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TheatreVCU tackles the cult comedy hit, “Little Shop of Horrors”



Shot in two days on a leftover set for a tiny budget, there was ample reason to believe the 1960 comedic film “The Little Shop of Horrors” wouldn’t amount to much.

Instead, the Roger Corman movie became a cult classic, and inspired a musical adaptation by composer Alan Menken and writer Howard Ashman. Premiering off-off-Broadway and off-Broadway in 1982, the musical version would become a critical and commercial darling, running for five years and spawning a 1986 film starring Rick Moranis and Ellen Greene.

Beloved for its campy humor, doo-wop and early rock-inspired music and satirical take on B-movies, “Little Shop” is returning yet again, this time to Virginia Commonwealth University’s stage.

For the uninitiated, the musical tells the story of Seymour, a down-on-his-luck young man who’s secretly in love with his co-worker, Audrey. After obtaining a strange plant from outer space that thrives on human blood, Seymour finds that fame and fortune may come at the cost of other’s lives in this amusing Faustian tale.

“It is a fun, energetic, rock ’n’ roll fantasy,” explains Kikau Alvaro, the director and choreographer. “I’ve been describing it as a cautionary tale about what not to do when interacting with alien plants.”

Mitchell Ashe, a sophomore who plays Seymour, first fell in love with the show in high school.

“It’s a story about the human experience and yearning for something,” says Ashe, who plays Seymour in rotation with another actor.

As Seymour shares many of his scenes with a man-eating plant – dubbed Audrey II – a number of Ashe’s scenes feature him performing opposite a puppet.

“It’s amazing to act with something that is bringing you so much emotion strictly through voice,” he says, adding that playing against a puppet isn’t as difficult as it seems.

Madison Hatfield, a senior, was first introduced to the soundtrack by Ashe a couple summers ago.

“I just immediately fell in love and wanted to play Audrey,” says Hatfield, who plays the female lead in rotation with another actress. “It’s a classic. You can’t get these songs out of your head. It’s one of those pieces that sticks with you.”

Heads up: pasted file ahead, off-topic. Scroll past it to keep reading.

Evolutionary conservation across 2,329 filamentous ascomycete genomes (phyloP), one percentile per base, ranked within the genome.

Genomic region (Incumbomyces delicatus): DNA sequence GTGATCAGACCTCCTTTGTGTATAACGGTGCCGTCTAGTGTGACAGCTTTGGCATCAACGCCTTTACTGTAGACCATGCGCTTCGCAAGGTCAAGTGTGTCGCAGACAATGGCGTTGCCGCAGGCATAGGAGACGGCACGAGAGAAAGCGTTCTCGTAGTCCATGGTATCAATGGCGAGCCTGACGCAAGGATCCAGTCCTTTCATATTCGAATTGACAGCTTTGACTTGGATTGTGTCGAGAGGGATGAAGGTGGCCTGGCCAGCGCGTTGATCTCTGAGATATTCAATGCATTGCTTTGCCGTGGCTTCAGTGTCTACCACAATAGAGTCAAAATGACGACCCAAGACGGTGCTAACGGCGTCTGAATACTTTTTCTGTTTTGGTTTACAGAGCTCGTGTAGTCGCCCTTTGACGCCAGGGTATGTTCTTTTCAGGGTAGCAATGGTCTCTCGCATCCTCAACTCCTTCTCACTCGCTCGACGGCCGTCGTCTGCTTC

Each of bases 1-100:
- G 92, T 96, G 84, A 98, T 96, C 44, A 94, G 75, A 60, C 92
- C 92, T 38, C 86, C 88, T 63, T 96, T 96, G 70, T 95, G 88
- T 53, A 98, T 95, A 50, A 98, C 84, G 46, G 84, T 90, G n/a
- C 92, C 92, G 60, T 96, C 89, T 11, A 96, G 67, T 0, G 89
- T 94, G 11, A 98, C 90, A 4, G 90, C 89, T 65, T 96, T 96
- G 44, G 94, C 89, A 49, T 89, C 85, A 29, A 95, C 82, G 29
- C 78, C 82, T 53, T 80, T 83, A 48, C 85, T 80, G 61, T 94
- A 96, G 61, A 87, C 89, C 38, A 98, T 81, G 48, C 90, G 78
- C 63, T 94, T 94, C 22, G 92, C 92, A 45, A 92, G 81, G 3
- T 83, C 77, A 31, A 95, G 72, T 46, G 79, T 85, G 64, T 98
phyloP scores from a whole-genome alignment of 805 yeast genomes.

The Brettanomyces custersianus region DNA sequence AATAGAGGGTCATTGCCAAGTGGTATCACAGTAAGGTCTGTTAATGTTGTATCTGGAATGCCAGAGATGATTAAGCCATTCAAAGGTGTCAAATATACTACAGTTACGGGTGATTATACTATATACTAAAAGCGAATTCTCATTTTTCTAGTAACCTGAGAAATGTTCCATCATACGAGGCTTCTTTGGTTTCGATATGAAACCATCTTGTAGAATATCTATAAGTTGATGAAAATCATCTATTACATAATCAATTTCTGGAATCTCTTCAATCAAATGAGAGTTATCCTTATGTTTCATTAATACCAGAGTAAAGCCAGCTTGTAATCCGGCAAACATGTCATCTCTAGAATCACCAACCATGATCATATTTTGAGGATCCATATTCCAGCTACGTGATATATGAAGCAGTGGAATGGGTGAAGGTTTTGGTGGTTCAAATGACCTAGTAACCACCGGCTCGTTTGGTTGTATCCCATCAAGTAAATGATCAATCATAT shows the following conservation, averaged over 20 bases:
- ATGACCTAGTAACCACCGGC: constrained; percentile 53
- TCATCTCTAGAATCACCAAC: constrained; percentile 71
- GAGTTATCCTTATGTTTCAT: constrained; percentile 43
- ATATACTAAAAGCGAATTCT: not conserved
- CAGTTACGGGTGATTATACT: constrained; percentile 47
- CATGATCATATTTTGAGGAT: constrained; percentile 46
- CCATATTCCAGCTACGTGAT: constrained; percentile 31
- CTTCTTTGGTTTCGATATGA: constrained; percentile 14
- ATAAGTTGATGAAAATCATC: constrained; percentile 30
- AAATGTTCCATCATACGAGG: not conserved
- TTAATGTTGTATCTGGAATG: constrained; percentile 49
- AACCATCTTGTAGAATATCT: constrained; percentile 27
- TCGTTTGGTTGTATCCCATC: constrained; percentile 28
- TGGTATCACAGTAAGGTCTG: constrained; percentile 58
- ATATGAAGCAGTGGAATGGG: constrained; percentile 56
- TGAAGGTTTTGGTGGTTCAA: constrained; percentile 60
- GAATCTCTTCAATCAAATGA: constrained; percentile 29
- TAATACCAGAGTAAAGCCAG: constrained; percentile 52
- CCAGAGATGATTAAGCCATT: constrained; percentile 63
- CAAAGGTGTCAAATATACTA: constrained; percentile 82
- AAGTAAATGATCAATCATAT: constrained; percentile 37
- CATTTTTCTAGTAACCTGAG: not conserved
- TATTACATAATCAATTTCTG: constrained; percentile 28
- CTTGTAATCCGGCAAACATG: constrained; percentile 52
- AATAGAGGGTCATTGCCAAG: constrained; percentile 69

Asked if she would stick with Audrey’s iconic blowsy voice, Hatfield said she’s leaning into it. “You can’t help but do it a little bit,” she says. “That’s precisely why Ellen Greene did it. It’s just written there.”

Working with a team of puppeteers, grad student Brandon LaReau brings the murderous plant Audrey II to life by singing into a backstage microphone while watching the show on a television set.

“I have to very carefully make sure that what I’m doing matches up with what the puppet’s doing onstage,” LaReau says. “It’s surprising how quickly [the show] moves. You really don’t realize that an hour and a half has passed by before intermission. It goes by lickety-split. It’s shockingly funny.”

Noting that the show was the first collaboration of Menken and Ashman – who would go on to make classic Disney films like “The Little Mermaid,” “Beauty and the Beast” and “Aladdin” – Alvaro says the musical is filled with great songs.

Of the show’s challenges, Alvaro says explaining some of the stylistic references – such as girl groups like the Ronettes or the delicate energy of Fay Wray in “King Kong” – to a group of young performers has proved interesting.

“[The show] falls sort of in its own category, where in order to get the comedy and the pace and the energy, you have to take everything very seriously,” Alvaro says. “It’s much more complex than a simple love story, but much more simple than ‘Hamilton.’”

TheatreVCU’s “Little Shop of Horrors” runs Nov. 8-18 at the W.E. Singleton Center for the Performing Arts, 922 Park Ave. For information, visit


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